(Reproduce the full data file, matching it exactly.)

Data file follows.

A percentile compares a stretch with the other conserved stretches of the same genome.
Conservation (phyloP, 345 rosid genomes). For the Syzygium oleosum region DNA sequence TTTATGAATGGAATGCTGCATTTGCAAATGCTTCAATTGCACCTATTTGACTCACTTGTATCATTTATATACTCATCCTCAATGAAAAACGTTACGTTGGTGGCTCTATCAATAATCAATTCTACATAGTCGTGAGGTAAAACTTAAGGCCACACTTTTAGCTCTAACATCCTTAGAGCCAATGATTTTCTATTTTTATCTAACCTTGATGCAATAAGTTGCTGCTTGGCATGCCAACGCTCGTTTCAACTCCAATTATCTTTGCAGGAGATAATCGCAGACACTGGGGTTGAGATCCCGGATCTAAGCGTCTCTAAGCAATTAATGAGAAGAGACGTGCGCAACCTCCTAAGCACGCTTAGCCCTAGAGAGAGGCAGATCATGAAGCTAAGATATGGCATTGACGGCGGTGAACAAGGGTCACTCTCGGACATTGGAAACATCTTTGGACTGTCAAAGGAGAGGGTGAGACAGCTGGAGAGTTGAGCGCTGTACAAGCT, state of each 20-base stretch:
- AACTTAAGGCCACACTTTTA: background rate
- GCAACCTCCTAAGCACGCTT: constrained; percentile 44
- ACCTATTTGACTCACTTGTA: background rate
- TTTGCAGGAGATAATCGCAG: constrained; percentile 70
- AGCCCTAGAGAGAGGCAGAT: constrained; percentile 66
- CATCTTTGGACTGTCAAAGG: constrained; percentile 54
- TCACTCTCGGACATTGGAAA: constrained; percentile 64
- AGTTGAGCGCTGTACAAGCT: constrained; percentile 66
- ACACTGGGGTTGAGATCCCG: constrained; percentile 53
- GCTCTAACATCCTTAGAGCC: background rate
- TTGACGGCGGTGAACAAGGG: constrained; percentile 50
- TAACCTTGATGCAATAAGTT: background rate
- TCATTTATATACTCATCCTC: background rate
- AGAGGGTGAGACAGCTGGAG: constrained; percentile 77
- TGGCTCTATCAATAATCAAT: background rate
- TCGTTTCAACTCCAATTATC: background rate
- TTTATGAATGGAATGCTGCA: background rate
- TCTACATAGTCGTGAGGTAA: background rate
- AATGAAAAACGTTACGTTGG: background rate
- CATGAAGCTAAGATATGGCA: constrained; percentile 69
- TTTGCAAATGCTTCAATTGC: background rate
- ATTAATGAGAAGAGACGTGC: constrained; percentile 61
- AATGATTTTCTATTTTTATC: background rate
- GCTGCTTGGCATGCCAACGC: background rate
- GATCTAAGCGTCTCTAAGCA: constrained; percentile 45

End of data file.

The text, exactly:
A percentile compares a stretch with the other conserved stretches of the same genome.
Conservation (phyloP, 345 rosid genomes). For the Syzygium oleosum region DNA sequence TTTATGAATGGAATGCTGCATTTGCAAATGCTTCAATTGCACCTATTTGACTCACTTGTATCATTTATATACTCATCCTCAATGAAAAACGTTACGTTGGTGGCTCTATCAATAATCAATTCTACATAGTCGTGAGGTAAAACTTAAGGCCACACTTTTAGCTCTAACATCCTTAGAGCCAATGATTTTCTATTTTTATCTAACCTTGATGCAATAAGTTGCTGCTTGGCATGCCAACGCTCGTTTCAACTCCAATTATCTTTGCAGGAGATAATCGCAGACACTGGGGTTGAGATCCCGGATCTAAGCGTCTCTAAGCAATTAATGAGAAGAGACGTGCGCAACCTCCTAAGCACGCTTAGCCCTAGAGAGAGGCAGATCATGAAGCTAAGATATGGCATTGACGGCGGTGAACAAGGGTCACTCTCGGACATTGGAAACATCTTTGGACTGTCAAAGGAGAGGGTGAGACAGCTGGAGAGTTGAGCGCTGTACAAGCT, state of each 20-base stretch:
- AACTTAAGGCCACACTTTTA: background rate
- GCAACCTCCTAAGCACGCTT: constrained; percentile 44
- ACCTATTTGACTCACTTGTA: background rate
- TTTGCAGGAGATAATCGCAG: constrained; percentile 70
- AGCCCTAGAGAGAGGCAGAT: constrained; percentile 66
- CATCTTTGGACTGTCAAAGG: constrained; percentile 54
- TCACTCTCGGACATTGGAAA: constrained; percentile 64
- AGTTGAGCGCTGTACAAGCT: constrained; percentile 66
- ACACTGGGGTTGAGATCCCG: constrained; percentile 53
- GCTCTAACATCCTTAGAGCC: background rate
- TTGACGGCGGTGAACAAGGG: constrained; percentile 50
- TAACCTTGATGCAATAAGTT: background rate
- TCATTTATATACTCATCCTC: background rate
- AGAGGGTGAGACAGCTGGAG: constrained; percentile 77
- TGGCTCTATCAATAATCAAT: background rate
- TCGTTTCAACTCCAATTATC: background rate
- TTTATGAATGGAATGCTGCA: background rate
- TCTACATAGTCGTGAGGTAA: background rate
- AATGAAAAACGTTACGTTGG: background rate
- CATGAAGCTAAGATATGGCA: constrained; percentile 69
- TTTGCAAATGCTTCAATTGC: background rate
- ATTAATGAGAAGAGACGTGC: constrained; percentile 61
- AATGATTTTCTATTTTTATC: background rate
- GCTGCTTGGCATGCCAACGC: background rate
- GATCTAAGCGTCTCTAAGCA: constrained; percentile 45